Since the decision of Kesavananda Bharati case all the constitutional amendments are tested on the touchstone of the basic structure principle and the amendments that are found to be adversely affecting or destroys the wider principles of the Constitution such as democracy, secularism, equality or republicanism or one that changes the identity of the Constitution are declared bad. The M. Nagaraj v. Union of India laid down the twin test, namely, the “width test” and the test of “identity” which has to be satisfied in order to ascertain the validity of an amendment. The width test was to ascertain the “width” of the effect any amendment might have on Constitution, and obliquely on the principles which are at its core. The width of effect decides the legitimate scope (width) of the amending powers and also contemplates all the probable ramifications of an amendment to see if the “basic structure” of the Constitution is under threat. The “identity test” on the other hand tests whether after the amendment the identity of the Constitution remains the same.
In deciding whether the Act violates the basic structure it has to be subjected to the two tests. Where the width test the bill has to be examined on the basis of four issues: (i) qualitative issues like 50% ceiling for all reservations taken together; (ii) exclusion of creamy layer or qualitative exclusion; (iii) compelling reasons such as backwardness of the economically weaker sections for whom this reservation has been made; and (iv) that overall administrative efficiency is not obliterated by the new reservation. The identity test will have to be applied to ascertain if the identity or the basic characteristics of the Constitution changes, after the amendment. All of these issues have been discussed in the succeeding paragraphs.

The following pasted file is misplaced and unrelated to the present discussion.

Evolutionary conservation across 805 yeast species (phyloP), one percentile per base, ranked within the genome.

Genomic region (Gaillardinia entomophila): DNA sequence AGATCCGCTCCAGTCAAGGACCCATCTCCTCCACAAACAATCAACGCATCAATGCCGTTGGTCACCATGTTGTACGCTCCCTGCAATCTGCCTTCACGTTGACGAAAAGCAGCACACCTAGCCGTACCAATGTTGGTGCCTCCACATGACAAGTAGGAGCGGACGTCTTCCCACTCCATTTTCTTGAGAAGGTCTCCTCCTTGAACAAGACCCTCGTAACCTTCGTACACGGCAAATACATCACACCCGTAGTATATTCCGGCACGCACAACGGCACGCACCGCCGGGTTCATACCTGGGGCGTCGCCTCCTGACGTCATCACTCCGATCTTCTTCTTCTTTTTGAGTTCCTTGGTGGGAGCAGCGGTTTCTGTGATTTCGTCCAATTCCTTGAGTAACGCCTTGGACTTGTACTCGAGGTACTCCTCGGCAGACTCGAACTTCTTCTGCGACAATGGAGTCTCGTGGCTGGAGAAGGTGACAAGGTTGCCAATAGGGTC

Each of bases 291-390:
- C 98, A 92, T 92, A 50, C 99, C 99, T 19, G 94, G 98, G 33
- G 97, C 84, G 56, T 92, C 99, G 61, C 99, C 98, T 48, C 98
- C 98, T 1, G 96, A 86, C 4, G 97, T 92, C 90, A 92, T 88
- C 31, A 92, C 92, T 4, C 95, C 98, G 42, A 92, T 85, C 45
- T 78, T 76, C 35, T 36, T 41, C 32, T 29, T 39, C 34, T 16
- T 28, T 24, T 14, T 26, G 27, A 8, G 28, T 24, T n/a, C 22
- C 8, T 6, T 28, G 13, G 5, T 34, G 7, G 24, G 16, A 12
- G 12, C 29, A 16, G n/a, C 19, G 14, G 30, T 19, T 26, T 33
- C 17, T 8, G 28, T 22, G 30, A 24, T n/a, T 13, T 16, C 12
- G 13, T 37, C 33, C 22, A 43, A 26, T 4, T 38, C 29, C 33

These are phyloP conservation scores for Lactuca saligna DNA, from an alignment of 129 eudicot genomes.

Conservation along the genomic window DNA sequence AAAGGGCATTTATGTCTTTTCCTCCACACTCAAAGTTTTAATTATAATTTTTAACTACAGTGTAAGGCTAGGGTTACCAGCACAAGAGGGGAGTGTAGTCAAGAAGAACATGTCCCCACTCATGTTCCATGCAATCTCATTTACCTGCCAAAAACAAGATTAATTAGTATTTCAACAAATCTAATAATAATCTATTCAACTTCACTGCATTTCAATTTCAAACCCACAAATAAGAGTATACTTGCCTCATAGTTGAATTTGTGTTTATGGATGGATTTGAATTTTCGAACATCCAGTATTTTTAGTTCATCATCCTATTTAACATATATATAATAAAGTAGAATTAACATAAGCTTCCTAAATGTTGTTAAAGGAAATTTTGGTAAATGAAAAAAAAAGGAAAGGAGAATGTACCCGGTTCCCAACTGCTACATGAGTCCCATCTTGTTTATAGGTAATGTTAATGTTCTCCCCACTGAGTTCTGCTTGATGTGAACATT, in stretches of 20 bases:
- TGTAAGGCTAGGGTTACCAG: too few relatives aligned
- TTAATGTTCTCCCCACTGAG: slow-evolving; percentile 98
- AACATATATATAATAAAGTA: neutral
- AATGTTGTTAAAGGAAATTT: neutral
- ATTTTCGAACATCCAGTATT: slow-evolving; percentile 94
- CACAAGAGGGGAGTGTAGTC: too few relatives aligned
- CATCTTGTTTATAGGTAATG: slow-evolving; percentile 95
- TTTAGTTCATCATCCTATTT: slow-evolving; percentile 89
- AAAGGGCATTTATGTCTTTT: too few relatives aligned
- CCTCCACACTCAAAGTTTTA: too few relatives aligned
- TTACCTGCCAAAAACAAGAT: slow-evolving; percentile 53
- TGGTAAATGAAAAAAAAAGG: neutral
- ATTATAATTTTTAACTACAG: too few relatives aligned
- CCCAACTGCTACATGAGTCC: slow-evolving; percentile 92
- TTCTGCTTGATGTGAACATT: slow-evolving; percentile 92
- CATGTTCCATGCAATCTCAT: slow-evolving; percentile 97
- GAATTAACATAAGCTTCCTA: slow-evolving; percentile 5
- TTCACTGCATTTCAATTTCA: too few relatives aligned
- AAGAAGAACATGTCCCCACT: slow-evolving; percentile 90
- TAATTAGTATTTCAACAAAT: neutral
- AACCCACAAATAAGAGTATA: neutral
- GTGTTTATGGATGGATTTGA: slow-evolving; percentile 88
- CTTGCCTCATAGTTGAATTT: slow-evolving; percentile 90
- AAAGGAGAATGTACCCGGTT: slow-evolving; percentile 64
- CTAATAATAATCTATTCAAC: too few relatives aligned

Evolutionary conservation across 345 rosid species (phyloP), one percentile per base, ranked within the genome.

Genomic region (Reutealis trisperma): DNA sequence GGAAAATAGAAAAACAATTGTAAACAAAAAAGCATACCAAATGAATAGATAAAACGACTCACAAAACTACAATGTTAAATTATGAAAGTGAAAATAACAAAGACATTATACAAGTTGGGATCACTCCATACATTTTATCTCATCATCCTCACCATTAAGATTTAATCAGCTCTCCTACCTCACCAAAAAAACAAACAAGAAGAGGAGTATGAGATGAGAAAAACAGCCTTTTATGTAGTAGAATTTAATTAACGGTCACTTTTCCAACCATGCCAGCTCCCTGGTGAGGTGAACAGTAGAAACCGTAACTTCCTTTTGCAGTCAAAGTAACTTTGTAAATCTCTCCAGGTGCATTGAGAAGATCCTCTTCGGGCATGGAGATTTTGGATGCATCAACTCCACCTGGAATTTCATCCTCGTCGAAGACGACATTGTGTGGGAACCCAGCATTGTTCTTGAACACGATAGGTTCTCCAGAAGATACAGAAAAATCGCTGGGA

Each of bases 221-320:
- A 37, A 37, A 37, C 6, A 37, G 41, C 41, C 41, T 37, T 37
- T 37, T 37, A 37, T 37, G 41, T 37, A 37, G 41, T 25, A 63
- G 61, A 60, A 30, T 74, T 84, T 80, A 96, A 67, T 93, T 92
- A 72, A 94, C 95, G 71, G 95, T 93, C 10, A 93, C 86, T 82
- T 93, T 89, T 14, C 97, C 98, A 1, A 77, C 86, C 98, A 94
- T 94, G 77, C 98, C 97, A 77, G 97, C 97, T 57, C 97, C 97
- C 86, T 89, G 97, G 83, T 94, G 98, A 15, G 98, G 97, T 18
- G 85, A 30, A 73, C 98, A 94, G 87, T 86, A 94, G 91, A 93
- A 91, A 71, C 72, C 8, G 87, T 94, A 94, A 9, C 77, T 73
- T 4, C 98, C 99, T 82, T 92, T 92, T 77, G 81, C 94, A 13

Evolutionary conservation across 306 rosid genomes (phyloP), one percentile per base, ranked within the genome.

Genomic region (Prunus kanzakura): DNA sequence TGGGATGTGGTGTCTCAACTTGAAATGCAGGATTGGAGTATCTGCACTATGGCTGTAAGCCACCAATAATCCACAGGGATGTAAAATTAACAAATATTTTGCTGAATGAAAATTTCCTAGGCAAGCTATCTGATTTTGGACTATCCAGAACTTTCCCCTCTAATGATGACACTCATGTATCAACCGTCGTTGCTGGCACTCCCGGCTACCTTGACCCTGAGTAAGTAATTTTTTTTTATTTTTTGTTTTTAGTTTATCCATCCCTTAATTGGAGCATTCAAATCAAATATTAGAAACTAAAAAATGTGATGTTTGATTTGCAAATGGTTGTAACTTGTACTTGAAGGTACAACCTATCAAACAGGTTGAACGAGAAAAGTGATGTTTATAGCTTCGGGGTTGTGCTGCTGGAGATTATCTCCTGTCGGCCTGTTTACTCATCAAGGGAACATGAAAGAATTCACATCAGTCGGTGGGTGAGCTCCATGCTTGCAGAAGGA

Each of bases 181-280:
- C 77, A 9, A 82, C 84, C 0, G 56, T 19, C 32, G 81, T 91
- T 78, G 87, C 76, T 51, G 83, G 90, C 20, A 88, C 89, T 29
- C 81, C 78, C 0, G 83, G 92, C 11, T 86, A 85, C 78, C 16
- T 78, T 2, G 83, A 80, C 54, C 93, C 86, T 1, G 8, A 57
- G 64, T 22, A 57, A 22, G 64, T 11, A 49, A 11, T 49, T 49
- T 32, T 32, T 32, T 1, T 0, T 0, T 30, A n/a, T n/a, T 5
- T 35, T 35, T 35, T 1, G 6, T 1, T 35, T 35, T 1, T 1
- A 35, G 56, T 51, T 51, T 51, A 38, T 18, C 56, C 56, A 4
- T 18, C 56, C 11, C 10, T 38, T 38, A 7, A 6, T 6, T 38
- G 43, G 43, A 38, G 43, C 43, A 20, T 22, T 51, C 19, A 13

It does not Violate the 50% Cap on Reservation
The Act has been opposed on the grounds that it is exceeding the maximum limit of reservation i.e. 50%. But this is not the first instance, several attempts have been made by people’s representatives to extend reservation to new (disadvantaged) groups but they were all thwarted by this rule. In Indra Sawhney case the Court capped the caste-based reservation to 50% without even explaining how it was considered “reasonable”. But the rationale behind it was that “no provision of reservation or preference can be so vigorously pursued as to destroy the very concept of equality”.
Before delving into the topic it is necessary to understand the purpose of reservation. The reservation system began with the good objective to uplift the socially deprived society in order to provide them an opportunity. If we follow this logic then the Act is a good piece of legislation because around 30% of the total population of India, which constitute of the general category, are bereft of any socio-economic reservation either in the matter of education or in the matter of employment. This is so because they are considered as a “socially, educationally, and economically advanced”.